We visited the interior of the Cathedral daily and at all hours, during our stay at Milan. It contains a little world of wonders, which cannot, however, be compared with the miracle displayed in the architecture of the exterior. Two granite columns, four or five feet in diameter, and fifty feet in height, stand like giant sentinels, to guard the front door. The light is admitted through windows in the roof of the nave; and as the glass is stained yellow, tints of sunlight appear always to gild the fretted ceiling. But the golden hues are dimly reflected below, and the eye can scarcely reach from the entrance to the tribune, behind the high altar, where three other Gothic windows admit a feeble twilight. The pavement is horrible, being yet in an unfinished state, and composed partly of mosaic, and partly of rude brick. Charity boxes are placed at the doors, for receiving contributions to complete the work. Ranges of enormous pillars, consisting of fasces, divide the aisles, and support the vaulted roof. A series of handsome chapels line one of the walls; but the other is in a rude state, looking more like a store-house than a church. The baptistery is a little tabernacle, occupying one of the aisles. In the decorations of the interior, many specimens of bad taste offend the eye. Four statues of the Evangelists are converted into caryatides, to support the pul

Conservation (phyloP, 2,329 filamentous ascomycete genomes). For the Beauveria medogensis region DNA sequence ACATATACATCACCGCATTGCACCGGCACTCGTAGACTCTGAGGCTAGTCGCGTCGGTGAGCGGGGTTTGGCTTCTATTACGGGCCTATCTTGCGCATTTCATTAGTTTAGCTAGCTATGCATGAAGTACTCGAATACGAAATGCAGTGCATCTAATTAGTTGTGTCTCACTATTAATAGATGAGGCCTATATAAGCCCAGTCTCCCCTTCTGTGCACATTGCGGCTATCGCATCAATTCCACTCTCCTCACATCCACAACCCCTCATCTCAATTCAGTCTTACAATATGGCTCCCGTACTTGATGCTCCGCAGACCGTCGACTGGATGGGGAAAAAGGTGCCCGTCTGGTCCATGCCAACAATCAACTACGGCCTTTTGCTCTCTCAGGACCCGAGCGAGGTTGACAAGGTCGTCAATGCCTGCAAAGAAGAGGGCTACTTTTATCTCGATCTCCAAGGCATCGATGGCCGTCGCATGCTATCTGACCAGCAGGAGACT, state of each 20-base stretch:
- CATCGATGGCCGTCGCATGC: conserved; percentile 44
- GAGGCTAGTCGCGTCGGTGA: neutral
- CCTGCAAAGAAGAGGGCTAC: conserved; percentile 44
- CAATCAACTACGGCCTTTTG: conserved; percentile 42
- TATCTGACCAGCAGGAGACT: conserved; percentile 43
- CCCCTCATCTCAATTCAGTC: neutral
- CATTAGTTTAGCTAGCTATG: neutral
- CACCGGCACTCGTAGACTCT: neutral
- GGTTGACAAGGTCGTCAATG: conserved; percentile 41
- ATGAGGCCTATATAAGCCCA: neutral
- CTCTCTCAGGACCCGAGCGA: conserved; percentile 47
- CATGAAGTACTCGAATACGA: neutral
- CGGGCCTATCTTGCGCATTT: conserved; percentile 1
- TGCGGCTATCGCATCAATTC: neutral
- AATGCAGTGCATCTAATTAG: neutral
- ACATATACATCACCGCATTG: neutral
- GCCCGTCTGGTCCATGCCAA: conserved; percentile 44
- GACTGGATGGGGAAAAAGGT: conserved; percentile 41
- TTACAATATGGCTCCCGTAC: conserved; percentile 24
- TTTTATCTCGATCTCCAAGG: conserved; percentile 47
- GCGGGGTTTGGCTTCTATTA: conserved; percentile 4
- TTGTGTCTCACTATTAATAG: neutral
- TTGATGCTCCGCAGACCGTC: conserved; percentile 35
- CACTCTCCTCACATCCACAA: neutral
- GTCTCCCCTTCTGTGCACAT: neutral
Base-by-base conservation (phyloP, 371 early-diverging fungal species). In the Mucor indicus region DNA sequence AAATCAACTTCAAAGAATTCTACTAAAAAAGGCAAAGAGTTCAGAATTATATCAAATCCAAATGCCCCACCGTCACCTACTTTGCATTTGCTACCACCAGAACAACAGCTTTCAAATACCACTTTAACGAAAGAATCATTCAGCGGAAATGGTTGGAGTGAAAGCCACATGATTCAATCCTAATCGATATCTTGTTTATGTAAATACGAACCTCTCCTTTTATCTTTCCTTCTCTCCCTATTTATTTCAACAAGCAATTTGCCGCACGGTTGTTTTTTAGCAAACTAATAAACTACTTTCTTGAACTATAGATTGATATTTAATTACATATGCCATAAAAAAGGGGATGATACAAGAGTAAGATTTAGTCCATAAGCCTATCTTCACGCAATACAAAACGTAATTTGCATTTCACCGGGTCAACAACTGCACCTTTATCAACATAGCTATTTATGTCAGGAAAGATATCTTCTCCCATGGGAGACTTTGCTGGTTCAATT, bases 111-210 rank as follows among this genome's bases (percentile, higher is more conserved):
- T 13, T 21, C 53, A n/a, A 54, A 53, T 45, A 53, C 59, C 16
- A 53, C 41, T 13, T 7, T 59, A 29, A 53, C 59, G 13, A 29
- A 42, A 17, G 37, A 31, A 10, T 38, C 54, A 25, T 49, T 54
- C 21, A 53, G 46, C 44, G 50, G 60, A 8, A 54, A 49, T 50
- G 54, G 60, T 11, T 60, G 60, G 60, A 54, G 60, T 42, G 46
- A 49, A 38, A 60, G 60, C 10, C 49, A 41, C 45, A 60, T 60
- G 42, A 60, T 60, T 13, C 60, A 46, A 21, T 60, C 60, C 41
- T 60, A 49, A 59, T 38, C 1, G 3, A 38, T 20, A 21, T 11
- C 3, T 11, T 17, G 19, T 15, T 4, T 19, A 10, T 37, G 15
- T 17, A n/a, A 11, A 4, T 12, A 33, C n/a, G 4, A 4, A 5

pits,* from which some fat priest harangues the multitude. Such ornaments are radically bad, and always disagreeable, even when composed of slaves; but to degrade Apostles into Helots, doomed to sustain upon their heads an inert mass of flesh and blood, is a gross outrage upon propriety. Among the circle of statues, which surround the choir, is St. Bartholemew, with his own skin flung over his shoulders, and presenting his raw muscles to the eye. Before the principal altar is a candelabrum, in the shape of a palm-tree. A priest stated, that it was once set with precious gems, which the French picked out and pilfered; an imputation, which does not at all comport with the expenses incurred by Napoleon, in adding to the embellishments of the Cathedral.